- In this demo, the Legato software controls the production, monitoring in real time and making decisions to improve the efficiency and quality of the manufacturing process.
3. Connected preventative safety with Livall smart helmets
At our booth, we also have a connected worker helmet. It is based on the same approach as Livall’s connected helmets for motorcyclists or cyclists.
- For use in industrial environments, the helmet is equipped with sensors that measure air quality and ambient temperature. It also has an accelerometer to detect impacts and sudden movements.
- Thanks to these sensors, Livall’s helmet can anticipate industrial risks such as environmental toxins or poor air quality.
- In addition, it can alert in case of detecting impacts or falls of the worker.
The NB-IoT connectivity of the Livall helmet allows its use in large facilities such as a mine or a petrochemical plant.
- The data generated by the helmet is sent anonymized to a platform that processes it; for example, to activate safety measures.
4. Spot, the 5G-connected ‘robot dog’ for industrial environments monitoring
Spot, the ‘robot dog’ by Boston Dynamics, is the perfect example of the possibilities offered by self-piloted robotics in the industrial sector.
The Alisys unit that accompanies us these days at Advanced Factories incorporates 5G connectivity to communicate with our Edge Computing solution.
- 5G connectivity, in addition to telecontrol, allows the data captured by the sensors embedded in Spot to be sent: a thermal camera, a 360 vision camera, and control of a robotic arm.
In self-piloted robotics, such as automatic guided vehicles or AGVs, drones, or other machinery, 5G connectivity provides:
- Ultra-low latency, almost imperceptible, essential for the robot to move and interact with the environment in real time.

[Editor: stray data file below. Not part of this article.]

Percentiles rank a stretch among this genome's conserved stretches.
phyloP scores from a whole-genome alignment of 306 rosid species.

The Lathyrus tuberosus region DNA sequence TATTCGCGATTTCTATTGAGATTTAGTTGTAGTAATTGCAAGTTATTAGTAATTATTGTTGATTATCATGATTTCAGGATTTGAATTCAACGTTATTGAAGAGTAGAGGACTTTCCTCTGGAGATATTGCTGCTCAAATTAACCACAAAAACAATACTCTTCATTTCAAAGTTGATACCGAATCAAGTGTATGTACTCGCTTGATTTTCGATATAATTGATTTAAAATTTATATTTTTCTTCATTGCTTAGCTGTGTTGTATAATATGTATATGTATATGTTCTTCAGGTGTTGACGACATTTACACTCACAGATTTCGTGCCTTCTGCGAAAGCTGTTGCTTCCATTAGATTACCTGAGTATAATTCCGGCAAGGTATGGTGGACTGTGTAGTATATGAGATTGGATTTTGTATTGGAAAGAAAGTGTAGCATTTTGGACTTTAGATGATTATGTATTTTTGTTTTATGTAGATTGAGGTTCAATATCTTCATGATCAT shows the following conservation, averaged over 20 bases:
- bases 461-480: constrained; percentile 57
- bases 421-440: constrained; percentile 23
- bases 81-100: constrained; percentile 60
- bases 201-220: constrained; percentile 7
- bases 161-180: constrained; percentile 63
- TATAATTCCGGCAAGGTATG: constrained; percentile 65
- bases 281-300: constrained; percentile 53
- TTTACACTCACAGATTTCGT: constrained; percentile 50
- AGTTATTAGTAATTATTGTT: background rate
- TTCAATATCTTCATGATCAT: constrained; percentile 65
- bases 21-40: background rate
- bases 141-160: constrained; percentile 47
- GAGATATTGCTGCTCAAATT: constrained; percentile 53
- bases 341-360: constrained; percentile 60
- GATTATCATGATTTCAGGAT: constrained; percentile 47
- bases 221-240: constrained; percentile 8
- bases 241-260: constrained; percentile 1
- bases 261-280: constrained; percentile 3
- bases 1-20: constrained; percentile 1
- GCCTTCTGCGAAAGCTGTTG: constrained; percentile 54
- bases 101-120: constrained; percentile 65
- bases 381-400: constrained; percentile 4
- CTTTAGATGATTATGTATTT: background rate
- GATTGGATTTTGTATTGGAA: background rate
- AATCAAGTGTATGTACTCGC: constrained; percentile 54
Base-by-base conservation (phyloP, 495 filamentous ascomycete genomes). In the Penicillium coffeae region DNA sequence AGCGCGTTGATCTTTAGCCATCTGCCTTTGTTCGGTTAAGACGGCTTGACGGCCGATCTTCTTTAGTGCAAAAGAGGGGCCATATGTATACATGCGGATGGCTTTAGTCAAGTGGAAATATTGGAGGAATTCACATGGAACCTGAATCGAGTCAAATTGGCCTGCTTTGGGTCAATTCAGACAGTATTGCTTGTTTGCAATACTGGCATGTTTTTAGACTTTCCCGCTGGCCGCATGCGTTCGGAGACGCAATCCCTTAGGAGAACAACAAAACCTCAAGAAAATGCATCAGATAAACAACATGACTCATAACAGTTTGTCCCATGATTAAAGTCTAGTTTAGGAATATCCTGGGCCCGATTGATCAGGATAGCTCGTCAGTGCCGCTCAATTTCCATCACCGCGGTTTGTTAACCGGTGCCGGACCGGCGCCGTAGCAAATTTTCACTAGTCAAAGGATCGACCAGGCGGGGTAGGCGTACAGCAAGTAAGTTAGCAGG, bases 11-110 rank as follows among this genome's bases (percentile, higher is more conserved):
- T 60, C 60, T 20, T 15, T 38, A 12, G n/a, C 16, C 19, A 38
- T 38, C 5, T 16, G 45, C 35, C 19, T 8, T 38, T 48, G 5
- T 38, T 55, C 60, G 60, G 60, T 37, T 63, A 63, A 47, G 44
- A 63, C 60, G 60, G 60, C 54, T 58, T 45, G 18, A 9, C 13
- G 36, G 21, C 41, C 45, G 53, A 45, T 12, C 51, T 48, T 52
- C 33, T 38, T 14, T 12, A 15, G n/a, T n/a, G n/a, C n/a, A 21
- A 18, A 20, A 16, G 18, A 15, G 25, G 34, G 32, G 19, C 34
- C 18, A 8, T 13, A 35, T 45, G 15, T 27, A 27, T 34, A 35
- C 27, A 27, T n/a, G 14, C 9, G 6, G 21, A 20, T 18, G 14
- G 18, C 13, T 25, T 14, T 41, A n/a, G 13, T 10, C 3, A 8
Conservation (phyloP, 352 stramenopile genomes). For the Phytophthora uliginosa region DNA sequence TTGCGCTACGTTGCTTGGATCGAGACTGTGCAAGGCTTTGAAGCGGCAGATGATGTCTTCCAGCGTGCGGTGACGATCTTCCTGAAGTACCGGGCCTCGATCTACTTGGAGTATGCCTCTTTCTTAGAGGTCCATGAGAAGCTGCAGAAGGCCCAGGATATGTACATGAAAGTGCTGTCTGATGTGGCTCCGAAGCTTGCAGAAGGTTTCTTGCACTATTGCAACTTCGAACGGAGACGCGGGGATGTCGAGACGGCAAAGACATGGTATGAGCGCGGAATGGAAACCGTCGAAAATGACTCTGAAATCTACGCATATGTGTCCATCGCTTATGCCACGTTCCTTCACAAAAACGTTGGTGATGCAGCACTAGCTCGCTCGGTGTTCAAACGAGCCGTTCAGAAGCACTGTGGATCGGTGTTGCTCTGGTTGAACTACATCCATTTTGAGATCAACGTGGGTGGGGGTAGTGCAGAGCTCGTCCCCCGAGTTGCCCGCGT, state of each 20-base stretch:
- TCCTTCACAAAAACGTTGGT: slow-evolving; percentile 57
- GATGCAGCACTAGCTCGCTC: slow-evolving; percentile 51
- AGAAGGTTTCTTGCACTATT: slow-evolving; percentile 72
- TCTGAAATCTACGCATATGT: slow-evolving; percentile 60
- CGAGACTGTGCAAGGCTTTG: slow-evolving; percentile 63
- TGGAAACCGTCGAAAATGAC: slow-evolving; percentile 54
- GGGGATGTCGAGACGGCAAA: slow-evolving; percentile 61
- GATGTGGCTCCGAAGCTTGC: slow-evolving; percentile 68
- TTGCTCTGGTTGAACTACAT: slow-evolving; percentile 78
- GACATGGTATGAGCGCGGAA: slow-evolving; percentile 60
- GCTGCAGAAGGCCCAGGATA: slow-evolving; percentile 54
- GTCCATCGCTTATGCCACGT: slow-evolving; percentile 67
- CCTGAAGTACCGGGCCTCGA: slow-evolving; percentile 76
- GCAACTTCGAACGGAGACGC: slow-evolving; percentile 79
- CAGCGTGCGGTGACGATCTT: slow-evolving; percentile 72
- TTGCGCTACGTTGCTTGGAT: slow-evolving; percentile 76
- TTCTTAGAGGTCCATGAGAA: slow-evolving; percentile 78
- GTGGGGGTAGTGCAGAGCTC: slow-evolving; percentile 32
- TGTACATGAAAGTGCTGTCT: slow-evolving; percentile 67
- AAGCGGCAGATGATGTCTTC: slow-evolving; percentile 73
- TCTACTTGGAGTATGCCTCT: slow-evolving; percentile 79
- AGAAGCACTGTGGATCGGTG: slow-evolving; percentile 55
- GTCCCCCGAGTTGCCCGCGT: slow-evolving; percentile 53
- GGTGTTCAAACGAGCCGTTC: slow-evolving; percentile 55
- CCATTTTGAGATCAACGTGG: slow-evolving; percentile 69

- High capacity to transmit and process data, such as images captured by cameras.
For the industrial sector, we are already defining use cases for self-piloted robots like Spot. Although not directly related to production processes, they have real applications in factories:
- In a large-scale car factory to inspect the facilities, Spot can examine for thermal differences or to identify objects.
- In a waste processing and recycling center, Spot can identify health risks in the area where the raw material (waste) is stored, such as toxic gases or hazardous materials.
The same technologies that enable Spot (5G connectivity with network slicing, Edge Computing, sensorization) can also be applied to other purposes: logistics, surveillance, or goods movement. Other self-piloted robots, such as drones or AGVs, can also benefit from these technologies.
The knowledge and experience of our experts and clients
In Advanced Factories we also participate with lectures and talks of our experts and customers, to tell first hand their experiences and projects:
Comprehensive digitization of production processes applying Artificial Intelligence: The case of Stolt Sea Farm
Darío Cesena (Geprom part of Telefónica Tech) and Jorge Juan Alfonso (Stolt Sea Farm) spoke about aquaculture farm digitization. They highlighted how data is changing industrial manufacturing to increase productivity, meet customer demands, and better manage operational processes.